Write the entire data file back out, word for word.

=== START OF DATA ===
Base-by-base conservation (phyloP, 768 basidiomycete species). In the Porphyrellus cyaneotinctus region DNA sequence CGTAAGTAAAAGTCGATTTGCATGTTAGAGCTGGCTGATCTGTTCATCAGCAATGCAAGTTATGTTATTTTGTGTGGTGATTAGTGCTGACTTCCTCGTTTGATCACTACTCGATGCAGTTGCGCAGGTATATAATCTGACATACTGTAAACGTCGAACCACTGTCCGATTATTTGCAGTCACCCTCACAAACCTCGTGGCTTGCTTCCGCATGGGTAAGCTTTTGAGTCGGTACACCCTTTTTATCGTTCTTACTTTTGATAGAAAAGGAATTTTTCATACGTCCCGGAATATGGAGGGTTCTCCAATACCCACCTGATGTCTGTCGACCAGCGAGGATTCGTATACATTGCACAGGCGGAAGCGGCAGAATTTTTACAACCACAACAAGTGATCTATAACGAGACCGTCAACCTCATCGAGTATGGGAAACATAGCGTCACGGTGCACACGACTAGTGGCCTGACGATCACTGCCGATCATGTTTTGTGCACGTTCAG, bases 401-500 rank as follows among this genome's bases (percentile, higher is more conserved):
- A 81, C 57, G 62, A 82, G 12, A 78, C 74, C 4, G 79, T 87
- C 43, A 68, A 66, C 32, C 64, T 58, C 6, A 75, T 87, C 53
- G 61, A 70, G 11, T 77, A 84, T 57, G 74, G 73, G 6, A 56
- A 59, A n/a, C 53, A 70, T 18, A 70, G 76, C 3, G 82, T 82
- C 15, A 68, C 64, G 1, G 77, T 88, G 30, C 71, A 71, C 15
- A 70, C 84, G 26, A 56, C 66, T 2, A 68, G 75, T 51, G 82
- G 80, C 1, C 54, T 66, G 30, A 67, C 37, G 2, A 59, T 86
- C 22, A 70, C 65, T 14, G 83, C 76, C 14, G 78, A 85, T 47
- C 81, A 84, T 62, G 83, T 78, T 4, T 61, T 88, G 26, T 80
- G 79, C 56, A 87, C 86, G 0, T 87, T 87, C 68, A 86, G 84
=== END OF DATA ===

Base-by-base conservation (phyloP, 768 basidiomycete species). In the Porphyrellus cyaneotinctus region DNA sequence CGTAAGTAAAAGTCGATTTGCATGTTAGAGCTGGCTGATCTGTTCATCAGCAATGCAAGTTATGTTATTTTGTGTGGTGATTAGTGCTGACTTCCTCGTTTGATCACTACTCGATGCAGTTGCGCAGGTATATAATCTGACATACTGTAAACGTCGAACCACTGTCCGATTATTTGCAGTCACCCTCACAAACCTCGTGGCTTGCTTCCGCATGGGTAAGCTTTTGAGTCGGTACACCCTTTTTATCGTTCTTACTTTTGATAGAAAAGGAATTTTTCATACGTCCCGGAATATGGAGGGTTCTCCAATACCCACCTGATGTCTGTCGACCAGCGAGGATTCGTATACATTGCACAGGCGGAAGCGGCAGAATTTTTACAACCACAACAAGTGATCTATAACGAGACCGTCAACCTCATCGAGTATGGGAAACATAGCGTCACGGTGCACACGACTAGTGGCCTGACGATCACTGCCGATCATGTTTTGTGCACGTTCAG, bases 401-500 rank as follows among this genome's bases (percentile, higher is more conserved):
- A 81, C 57, G 62, A 82, G 12, A 78, C 74, C 4, G 79, T 87
- C 43, A 68, A 66, C 32, C 64, T 58, C 6, A 75, T 87, C 53
- G 61, A 70, G 11, T 77, A 84, T 57, G 74, G 73, G 6, A 56
- A 59, A n/a, C 53, A 70, T 18, A 70, G 76, C 3, G 82, T 82
- C 15, A 68, C 64, G 1, G 77, T 88, G 30, C 71, A 71, C 15
- A 70, C 84, G 26, A 56, C 66, T 2, A 68, G 75, T 51, G 82
- G 80, C 1, C 54, T 66, G 30, A 67, C 37, G 2, A 59, T 86
- C 22, A 70, C 65, T 14, G 83, C 76, C 14, G 78, A 85, T 47
- C 81, A 84, T 62, G 83, T 78, T 4, T 61, T 88, G 26, T 80
- G 79, C 56, A 87, C 86, G 0, T 87, T 87, C 68, A 86, G 84